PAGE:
The 625 Solar Panel produced a couple of watts just from the diffuse light at 8am, but like all solar panels, it’s at its best in direct sun. Left connected on a sunny day, with the 521 shaded underneath, it was fully charged from empty by 3:15pm, suggesting the panels and power bank are well matched for summer use. That said, if I’d also connected a load – perhaps a 10W mini-fridge – I might have needed to re-align the panels a few times for maximum efficiency.
Although the 625 Solar Panel is rated at 100W, the PowerHouse 521 is limited to a 65W solar input. It was easy to hit an indicated 63W, even when the panel wasn’t perfectly aligned to the sun, but that’s the maximum input I recorded during my tests. In ideal conditions it’s enough to fully recharge the 521 in a little over four hours.
- Stable power output and behaviour
- Reasonable efficiency
- Largely silent on light loads
It was some time before I realised that the PowerHouse 521 was even equipped with a fan. During charging and my light-load tests it was entirely silent, with no obvious buzzing and just a small amount of warmth at the top of its case. This power bank’s 65W AC adaptor has to work quite hard, however, and it can get almost too hot for prolonged handling during charging, or when helping power a heavy load.
I tested the 521 with a constant 33W load from an air purifier. On battery alone it lasted for five and a half hours, having supplied a total of 177Wh, according to my mains power meter. Assuming it consumed the full 256Wh from its battery, that’s a discharge efficiency of 69%. Connected to a heavier load totalling around the 200W maximum this rose to 189Wh (74%). It was during this test that I heard the cooling fan for the first time, working gently at first, then stepping up to a significantly faster speed. It was never harsh or particularly loud.
I measured a total consumption of 279Wh to fully recharge the battery. Again, assuming that this fully filled the battery, that’s an impressive charging efficiency of 92%. My figures give a best round-trip efficiency (charge and discharge) of 68%, meaning less than a third of the mains electricity I stored was lost. I should point out that I only measured the 521’s AC output, which uses an inverter to create alternating mains power, at the cost of a few watts’ power consumption. If you’re only using USB, you’ll get more from each stored charge.
I tested the 521 slightly beyond its rated 200W mains power output. It managed to supply a measured 215W for a few minutes, before shutting itself off. Tested with a much heavier load it shut down instantly. In backup mode, there was no warning when this power bank approached the end of its battery charge and, when it reached it, it shut down. If you’re getting low, you’ll need to keep an eye on the display.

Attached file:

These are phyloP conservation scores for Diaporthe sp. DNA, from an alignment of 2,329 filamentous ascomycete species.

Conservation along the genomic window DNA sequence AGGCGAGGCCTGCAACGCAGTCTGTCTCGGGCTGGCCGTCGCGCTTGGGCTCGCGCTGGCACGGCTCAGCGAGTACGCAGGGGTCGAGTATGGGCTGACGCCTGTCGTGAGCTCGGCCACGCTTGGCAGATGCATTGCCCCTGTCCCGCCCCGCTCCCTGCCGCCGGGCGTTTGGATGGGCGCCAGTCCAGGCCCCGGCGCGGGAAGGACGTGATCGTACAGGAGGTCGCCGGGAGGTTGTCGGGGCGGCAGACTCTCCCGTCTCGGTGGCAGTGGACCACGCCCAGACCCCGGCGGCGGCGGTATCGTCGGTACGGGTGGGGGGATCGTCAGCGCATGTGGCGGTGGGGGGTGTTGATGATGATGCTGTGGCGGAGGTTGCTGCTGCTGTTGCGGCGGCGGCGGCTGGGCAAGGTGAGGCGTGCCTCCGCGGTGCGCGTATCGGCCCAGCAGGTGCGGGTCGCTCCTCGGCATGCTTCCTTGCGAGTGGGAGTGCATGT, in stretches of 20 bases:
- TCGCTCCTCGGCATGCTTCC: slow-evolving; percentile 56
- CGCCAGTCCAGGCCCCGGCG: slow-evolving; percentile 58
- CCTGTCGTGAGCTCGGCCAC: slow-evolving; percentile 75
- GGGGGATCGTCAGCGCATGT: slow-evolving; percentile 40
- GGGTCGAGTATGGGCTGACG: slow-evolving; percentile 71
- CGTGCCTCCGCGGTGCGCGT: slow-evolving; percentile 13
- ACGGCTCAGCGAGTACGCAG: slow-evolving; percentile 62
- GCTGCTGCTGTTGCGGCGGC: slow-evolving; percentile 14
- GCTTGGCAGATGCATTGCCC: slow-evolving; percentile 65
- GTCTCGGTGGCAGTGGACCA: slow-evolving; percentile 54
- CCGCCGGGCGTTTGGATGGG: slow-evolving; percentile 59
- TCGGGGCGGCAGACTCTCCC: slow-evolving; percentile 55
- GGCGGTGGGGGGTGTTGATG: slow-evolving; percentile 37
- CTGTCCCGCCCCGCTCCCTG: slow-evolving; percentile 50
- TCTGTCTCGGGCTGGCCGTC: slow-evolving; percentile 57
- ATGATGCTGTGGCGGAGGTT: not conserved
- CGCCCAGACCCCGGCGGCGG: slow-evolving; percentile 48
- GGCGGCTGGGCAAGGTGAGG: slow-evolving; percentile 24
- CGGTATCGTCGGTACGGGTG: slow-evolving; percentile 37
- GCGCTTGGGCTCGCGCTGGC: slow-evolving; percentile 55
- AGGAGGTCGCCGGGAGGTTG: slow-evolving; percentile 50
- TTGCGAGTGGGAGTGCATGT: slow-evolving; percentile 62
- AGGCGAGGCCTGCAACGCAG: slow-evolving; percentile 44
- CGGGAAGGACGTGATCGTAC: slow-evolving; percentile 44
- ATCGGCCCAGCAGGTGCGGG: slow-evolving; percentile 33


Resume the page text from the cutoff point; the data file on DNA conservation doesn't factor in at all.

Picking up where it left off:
When fully discharged, the Anker PowerHouse 521 won’t provide mains power until it’s been recharging for a few minutes – at an indicated 2%. I found that, if the fans had been running when it ran out of power, they restarted during charging and continued until the battery pack was fully cooled, but they weren’t otherwise needed given the leisurely charge speed.
Taking Anker’s claimed 3000-cycle life and a charge level of 80%, this power bank can store a total of 614 kilowatt-hours (kWh) during its lifetime. Calculated for the price of the Anker PowerHouse 521, that works out at a very competitive 37.6p per kilowatt hour (p/kWh). Factor in the solar panels and it’s 81.4p/kWh.
Should you buy it?
You need off-grid power for small devices: This is an excellent, small solar power bank for phones and light-duty devices, especially in the summer.
You need backup AC power: The Anker PowerHouse 521 is not ideal for providing backup AC power, in most cases.
Overall, the Anker PowerHouse 521 is an excellent portable power bundle, providing you aren’t expecting too much. Its modest output and capacity, taken with its lack of bypass mode, mean it’s not suited for backup or emergency mains power in most cases.
If you need something small, with more power, then the Bluetti AC60 is a better choice. Stick to what it’s built for – providing modest off-grid power – and it’s great. The PowerHouse 521 excels with low loads like mobiles, laptops or a mini-fridge, has a handy built-in light, and is rugged and neatly designed. Buy it with the 625 Solar Panel and – on moderately sunny days – you’re likely to outpace your consumption and enjoy indefinite, day-round power.
How we test
We test every battery station we review thoroughly over an extended period of time. We use standard tests to compare features properly. We’ll always tell you what we find. We never, ever, accept money to review a product.
Find out more about how we test in our ethics policy.
We test with a variety of devices to see how long the battery will last.
We test different charging methods to see how quickly the battery can be topped up.
You might like…
It depends on how sunny the weather, what time of year it is, and how many devices you need to power. If you’re just using a couple of mobile phones and a laptop, you might find you can work off-grid and recharge the battery ready for some night time use. In cloudy weather or during winter, you probably won’t generate enough solar power.
Yes. It comes with the required adaptor, and will be full after about four or five hours of driving.
Both the PowerHouse 521 and 625 Solar Panel have handles, and both weigh 5kg or less. A fit person could easily carry them for a couple of hundred metres before getting tired. The 521 is compact, and easy to squeeze into a full boot. The solar panel might be a little trickier to accommodate.